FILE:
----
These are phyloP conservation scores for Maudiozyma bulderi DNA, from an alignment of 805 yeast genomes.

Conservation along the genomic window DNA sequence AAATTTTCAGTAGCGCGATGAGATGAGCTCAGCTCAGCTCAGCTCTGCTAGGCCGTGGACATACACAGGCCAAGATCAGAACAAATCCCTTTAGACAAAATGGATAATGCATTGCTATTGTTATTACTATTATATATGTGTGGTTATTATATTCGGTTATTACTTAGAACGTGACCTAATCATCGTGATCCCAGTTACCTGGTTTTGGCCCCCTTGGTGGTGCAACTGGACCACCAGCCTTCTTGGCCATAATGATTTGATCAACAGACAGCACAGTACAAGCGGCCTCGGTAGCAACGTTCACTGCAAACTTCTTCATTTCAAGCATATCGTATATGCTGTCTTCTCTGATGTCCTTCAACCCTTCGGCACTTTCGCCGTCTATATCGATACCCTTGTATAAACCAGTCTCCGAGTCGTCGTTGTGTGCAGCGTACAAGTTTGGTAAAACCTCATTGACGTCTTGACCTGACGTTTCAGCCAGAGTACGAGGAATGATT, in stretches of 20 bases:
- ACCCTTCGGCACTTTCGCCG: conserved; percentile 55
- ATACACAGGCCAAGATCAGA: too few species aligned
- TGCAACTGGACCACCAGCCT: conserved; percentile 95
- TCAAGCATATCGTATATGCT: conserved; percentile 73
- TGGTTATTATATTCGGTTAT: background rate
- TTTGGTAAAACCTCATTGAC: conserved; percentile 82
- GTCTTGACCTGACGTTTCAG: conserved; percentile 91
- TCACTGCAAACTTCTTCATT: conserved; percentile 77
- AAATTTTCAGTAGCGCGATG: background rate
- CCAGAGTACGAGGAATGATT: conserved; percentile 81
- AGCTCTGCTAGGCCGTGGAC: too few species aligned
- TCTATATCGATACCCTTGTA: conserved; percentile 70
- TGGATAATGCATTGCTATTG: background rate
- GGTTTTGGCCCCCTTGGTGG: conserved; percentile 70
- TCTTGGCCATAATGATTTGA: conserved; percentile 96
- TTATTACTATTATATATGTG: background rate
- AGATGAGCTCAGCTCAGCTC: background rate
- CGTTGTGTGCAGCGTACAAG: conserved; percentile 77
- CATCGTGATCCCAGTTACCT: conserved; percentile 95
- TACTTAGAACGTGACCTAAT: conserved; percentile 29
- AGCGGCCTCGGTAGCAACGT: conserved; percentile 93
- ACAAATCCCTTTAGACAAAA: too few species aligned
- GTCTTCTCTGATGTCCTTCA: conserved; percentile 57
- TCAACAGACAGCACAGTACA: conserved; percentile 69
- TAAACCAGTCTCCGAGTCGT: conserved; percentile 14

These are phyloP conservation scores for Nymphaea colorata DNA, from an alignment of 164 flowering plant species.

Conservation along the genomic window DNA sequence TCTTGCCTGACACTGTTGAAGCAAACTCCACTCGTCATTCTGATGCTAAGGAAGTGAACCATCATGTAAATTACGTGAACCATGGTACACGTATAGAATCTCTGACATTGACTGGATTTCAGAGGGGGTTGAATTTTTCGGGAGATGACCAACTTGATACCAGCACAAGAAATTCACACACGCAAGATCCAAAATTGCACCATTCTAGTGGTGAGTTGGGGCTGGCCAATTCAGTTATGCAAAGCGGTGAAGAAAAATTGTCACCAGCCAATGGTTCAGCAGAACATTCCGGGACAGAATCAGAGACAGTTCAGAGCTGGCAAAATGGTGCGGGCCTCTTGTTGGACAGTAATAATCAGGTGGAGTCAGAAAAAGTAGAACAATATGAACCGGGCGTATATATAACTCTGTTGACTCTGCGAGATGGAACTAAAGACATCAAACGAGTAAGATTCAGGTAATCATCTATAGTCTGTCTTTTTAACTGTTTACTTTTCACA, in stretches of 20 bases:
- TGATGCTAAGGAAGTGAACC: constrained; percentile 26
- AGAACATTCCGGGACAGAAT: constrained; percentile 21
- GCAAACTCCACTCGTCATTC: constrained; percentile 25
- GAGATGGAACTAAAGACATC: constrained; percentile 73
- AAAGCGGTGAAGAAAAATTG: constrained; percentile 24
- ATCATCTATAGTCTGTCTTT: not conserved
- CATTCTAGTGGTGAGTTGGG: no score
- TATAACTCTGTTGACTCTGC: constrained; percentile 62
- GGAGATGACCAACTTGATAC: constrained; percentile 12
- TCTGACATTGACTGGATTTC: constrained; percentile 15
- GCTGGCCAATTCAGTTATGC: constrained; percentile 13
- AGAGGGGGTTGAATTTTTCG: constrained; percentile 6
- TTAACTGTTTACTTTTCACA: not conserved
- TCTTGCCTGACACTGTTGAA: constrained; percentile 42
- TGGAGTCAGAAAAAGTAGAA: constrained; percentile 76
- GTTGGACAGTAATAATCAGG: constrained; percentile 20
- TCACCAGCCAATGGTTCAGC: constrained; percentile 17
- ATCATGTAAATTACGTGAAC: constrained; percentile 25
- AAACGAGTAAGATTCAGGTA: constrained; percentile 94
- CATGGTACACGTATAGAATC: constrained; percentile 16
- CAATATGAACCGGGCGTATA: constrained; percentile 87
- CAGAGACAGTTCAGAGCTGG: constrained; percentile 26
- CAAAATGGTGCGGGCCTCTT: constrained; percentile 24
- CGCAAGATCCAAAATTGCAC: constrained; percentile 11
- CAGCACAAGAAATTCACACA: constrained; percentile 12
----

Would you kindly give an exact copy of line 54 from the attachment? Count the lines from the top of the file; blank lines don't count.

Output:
- CAGCACAAGAAATTCACACA: constrained; percentile 12